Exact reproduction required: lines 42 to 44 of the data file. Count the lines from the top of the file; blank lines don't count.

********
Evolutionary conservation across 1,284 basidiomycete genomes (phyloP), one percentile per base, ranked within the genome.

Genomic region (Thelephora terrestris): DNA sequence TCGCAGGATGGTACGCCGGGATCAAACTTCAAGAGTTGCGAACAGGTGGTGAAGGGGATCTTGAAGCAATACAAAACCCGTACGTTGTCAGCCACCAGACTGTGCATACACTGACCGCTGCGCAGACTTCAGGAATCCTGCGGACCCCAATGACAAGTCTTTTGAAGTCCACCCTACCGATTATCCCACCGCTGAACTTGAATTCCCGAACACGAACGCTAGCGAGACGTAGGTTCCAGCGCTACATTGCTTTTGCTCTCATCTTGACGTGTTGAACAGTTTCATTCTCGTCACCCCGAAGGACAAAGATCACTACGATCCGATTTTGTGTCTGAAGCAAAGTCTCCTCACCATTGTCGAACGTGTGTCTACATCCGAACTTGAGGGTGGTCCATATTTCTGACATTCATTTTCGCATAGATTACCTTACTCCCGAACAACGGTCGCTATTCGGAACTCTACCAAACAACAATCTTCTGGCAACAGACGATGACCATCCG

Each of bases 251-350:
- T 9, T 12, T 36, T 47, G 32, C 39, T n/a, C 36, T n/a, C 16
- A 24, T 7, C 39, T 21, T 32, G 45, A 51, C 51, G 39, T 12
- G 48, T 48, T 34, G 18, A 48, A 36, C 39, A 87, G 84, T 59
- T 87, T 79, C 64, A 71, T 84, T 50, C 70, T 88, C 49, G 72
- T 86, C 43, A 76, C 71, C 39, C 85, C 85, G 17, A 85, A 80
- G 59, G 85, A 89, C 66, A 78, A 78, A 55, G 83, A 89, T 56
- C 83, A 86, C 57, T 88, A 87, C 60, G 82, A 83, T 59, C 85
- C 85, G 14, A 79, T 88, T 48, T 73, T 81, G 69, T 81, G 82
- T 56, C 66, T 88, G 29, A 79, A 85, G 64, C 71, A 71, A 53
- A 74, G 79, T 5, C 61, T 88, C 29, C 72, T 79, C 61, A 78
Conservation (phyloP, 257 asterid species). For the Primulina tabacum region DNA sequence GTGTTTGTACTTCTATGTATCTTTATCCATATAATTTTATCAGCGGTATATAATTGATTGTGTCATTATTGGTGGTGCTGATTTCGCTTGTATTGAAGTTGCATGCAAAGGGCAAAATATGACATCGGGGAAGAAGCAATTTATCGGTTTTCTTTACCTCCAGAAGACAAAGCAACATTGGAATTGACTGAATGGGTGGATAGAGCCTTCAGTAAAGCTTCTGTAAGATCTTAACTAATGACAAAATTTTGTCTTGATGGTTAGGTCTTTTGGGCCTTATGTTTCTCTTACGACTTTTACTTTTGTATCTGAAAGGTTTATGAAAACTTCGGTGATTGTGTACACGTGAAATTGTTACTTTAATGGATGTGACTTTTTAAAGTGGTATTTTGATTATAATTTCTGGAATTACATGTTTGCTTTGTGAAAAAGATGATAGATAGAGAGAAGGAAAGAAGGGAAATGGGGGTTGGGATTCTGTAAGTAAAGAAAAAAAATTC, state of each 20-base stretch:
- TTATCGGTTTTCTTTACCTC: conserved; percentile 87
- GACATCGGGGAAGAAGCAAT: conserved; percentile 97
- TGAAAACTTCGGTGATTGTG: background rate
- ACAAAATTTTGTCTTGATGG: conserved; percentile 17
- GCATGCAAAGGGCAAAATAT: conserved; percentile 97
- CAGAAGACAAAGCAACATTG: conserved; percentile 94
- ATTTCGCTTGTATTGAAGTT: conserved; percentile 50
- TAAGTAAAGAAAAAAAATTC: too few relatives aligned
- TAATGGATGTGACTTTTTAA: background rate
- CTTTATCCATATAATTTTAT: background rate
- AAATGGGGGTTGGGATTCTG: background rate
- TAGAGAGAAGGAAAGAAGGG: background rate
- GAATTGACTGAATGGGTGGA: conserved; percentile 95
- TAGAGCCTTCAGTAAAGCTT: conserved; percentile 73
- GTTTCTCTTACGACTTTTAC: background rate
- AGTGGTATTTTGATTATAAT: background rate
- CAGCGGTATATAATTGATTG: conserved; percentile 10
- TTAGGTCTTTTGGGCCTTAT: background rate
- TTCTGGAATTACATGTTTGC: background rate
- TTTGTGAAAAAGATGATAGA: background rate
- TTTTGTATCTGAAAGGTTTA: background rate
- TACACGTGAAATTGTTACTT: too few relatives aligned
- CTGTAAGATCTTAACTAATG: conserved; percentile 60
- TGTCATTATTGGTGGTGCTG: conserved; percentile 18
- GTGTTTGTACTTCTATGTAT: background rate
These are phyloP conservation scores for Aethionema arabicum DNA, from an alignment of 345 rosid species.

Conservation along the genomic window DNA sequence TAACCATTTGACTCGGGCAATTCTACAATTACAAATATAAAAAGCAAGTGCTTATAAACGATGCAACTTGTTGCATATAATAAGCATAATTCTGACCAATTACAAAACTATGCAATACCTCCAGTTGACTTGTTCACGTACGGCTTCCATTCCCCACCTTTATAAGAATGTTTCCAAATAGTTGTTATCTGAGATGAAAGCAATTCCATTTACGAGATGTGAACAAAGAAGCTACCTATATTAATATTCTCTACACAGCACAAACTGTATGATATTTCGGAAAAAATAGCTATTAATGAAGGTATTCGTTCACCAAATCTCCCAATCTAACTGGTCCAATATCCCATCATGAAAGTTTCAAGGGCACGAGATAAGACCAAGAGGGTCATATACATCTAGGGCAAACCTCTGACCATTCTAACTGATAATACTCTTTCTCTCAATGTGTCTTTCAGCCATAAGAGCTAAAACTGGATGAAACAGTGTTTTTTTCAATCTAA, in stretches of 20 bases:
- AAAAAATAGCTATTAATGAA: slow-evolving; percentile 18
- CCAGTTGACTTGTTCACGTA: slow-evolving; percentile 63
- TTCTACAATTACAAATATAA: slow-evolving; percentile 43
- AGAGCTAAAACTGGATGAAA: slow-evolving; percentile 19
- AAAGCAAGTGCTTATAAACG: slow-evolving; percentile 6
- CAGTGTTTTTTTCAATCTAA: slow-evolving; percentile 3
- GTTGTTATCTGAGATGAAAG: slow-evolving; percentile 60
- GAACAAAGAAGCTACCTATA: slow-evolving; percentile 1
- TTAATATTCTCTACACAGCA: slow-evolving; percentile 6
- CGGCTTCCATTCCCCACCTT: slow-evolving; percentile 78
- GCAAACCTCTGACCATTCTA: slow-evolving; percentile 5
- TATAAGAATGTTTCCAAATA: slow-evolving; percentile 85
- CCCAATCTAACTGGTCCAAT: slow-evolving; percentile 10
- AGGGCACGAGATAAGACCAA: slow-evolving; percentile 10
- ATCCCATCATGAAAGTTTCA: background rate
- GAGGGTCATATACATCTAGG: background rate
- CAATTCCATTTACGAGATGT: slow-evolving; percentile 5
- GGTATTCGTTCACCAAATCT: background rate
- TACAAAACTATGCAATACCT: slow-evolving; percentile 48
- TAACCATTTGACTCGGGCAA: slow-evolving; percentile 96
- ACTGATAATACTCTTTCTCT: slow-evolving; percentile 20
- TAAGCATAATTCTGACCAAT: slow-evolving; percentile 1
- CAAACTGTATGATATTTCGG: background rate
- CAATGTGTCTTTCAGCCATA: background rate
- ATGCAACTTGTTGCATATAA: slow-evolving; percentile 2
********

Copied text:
- AAAAAATAGCTATTAATGAA: slow-evolving; percentile 18
- CCAGTTGACTTGTTCACGTA: slow-evolving; percentile 63
- TTCTACAATTACAAATATAA: slow-evolving; percentile 43